the title of section 2.1 of book "Deep Learning and Convolutional Neural Networks for Medical Image Computing" is

Introduction on Deep Learning Methods in Mammography

I see Introduction "to" more than Introduction "on", so, which one is more appropriate and idiomatic?

  • 3
    “Introduction to” is the idiomatic expression Jul 24, 2019 at 15:29

2 Answers 2


They mean slightly different things. In this instance, introduction means something that introduces, or is a preliminary, to something else.

: something that introduces: such as

a(1) : a part of a book or treatise preliminary to the main portion

(2) : a preliminary treatise or course of study

If it were "introduction to," instead of "introduction on," the emphasis would not be on what the introduction is about, but what it is supposed to do: help you understand, in this case, deep learning methods in Mammography.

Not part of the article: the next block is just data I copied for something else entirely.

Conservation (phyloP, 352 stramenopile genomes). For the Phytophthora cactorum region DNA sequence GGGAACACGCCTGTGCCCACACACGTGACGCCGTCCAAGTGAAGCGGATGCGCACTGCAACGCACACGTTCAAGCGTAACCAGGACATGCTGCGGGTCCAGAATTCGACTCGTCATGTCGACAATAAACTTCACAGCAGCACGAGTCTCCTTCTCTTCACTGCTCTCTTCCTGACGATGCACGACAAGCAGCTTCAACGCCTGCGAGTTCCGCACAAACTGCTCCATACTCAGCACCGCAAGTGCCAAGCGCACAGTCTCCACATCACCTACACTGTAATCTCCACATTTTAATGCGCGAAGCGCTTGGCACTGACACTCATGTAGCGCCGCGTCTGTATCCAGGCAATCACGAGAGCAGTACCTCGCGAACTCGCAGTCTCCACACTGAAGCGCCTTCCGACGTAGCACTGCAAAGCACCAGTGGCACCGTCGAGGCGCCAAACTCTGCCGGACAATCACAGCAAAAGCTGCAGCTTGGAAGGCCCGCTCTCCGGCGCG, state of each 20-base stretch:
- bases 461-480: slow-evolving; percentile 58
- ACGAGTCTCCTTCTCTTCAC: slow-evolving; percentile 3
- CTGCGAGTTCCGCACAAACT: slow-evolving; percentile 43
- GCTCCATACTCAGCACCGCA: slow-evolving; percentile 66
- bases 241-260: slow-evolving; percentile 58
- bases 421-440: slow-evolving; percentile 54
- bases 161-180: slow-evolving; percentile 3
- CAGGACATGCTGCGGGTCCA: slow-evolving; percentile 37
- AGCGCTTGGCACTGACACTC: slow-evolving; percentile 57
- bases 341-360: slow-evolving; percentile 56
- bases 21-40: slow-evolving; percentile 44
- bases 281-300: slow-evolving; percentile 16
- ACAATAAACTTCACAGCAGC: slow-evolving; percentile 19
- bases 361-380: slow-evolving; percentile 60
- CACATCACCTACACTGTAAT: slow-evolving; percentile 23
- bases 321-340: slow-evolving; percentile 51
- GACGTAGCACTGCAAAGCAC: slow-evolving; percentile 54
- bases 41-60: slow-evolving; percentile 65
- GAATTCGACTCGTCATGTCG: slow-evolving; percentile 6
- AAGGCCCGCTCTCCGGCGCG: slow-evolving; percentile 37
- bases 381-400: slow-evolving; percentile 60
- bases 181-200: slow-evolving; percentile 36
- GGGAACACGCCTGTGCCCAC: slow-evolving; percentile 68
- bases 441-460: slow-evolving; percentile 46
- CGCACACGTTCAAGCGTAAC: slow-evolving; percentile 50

According to Ngram, "introduction to" is vastly more common, but without more context, I can't say which I think is more appropriate.

  • Thank you. Would you please make up some contexts where "introduction to" and "introduction on" would be used respectively?
    – WXJ96163
    Mar 21, 2020 at 4:14

It’s almost always “introduction to” a subject, not “introduction on”.

I read a pdf I found of this section of the book, and in context, they should have said “introduction to”. The excerpt I read had a bunch of other minor errors, which makes me think the authors are not native speakers. (Like, they say ‘summary on’ not ‘summary of’.)

  • Thank you. Would you please explain a bit more about why they should have said “introduction to”?
    – WXJ96163
    Mar 21, 2020 at 4:12

You must log in to answer this question.